Data gathered with the help of the NuSTAR and Chandra infers that the supermassive black hole releases constant streams of high-energy which travel at speed close to that of lights, traversing a distance of nearly 1,000 light-years.
The black hole that was captured in a first-ever picture has a moniker was named "Powehi", which means "establishing dark source of unending creation".
The proven fact that black holes don't permit lightweight to flee makes viewing them tough.
"For this reason, and the impact Chris Cornell had in the lives of so many and music itself, I ask NASA, the Event Horizon Telescope Collaboration and all the astronomers and scientists involved in this discovery, to name this black hole after Chris Cornell".
But, the fuzzy image that looks like a ring of fire, "is the most direct visualization - it's a really dramatic step forward in our ability to say here is a black hole and it cast a shadow".
Previously, indirect evidence and a great deal of speculation had been published concerning the mysterious existence of black holes.
Einstein's baby, general relativity (E=MC squared was his mistress), predicts that any object collapsing beyond a certain point would form a black hole, inside which a singularity would appear.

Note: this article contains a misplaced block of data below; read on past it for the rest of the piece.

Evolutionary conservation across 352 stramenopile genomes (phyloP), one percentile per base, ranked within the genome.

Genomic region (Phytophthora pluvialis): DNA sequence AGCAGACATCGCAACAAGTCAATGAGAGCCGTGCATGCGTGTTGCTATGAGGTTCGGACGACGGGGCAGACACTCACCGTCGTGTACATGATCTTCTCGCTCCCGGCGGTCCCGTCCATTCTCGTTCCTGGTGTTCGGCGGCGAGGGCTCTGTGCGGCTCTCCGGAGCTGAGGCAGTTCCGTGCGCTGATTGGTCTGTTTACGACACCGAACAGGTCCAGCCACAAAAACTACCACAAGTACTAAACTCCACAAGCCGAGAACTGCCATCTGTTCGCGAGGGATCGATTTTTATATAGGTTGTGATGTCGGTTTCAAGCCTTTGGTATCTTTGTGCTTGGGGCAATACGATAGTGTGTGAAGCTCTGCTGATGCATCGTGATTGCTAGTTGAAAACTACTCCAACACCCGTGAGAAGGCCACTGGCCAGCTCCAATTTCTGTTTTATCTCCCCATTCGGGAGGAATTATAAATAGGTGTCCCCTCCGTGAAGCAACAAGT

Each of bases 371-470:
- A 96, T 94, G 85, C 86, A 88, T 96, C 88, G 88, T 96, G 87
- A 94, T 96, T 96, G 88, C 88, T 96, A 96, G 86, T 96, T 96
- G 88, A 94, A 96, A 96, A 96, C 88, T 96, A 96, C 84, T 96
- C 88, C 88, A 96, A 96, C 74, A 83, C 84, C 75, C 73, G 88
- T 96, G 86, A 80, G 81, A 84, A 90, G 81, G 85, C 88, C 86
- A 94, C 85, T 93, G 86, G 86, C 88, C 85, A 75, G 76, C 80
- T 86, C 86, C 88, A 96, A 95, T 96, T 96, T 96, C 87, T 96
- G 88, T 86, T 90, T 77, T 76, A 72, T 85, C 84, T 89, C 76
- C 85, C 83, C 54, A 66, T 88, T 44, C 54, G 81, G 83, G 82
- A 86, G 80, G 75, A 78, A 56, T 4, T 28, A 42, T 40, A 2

The fact that black holes do not allow light to escape makes viewing them hard.
This new research might change that. Yet, nobody knows how they formed or got so heavy.
"Imaging a black hole is just the beginning of our effort to develop new tools that will enable us to interpret the massively complex data that nature gives us", Psaltis added.
The rest of us were treated to a picture of an event horizon, one most thought we'd never live to see - Wikileaks founder, Julian Assange, being dragged out of the Ecuadorian Embassy in London looking like an off-season and oft-fired Santa's helper that stayed on the Keto diet far too long. But some black holes, especially supermassive ones dwelling in the galaxies center, stand out by voraciously accreting bright disks of gas and other material.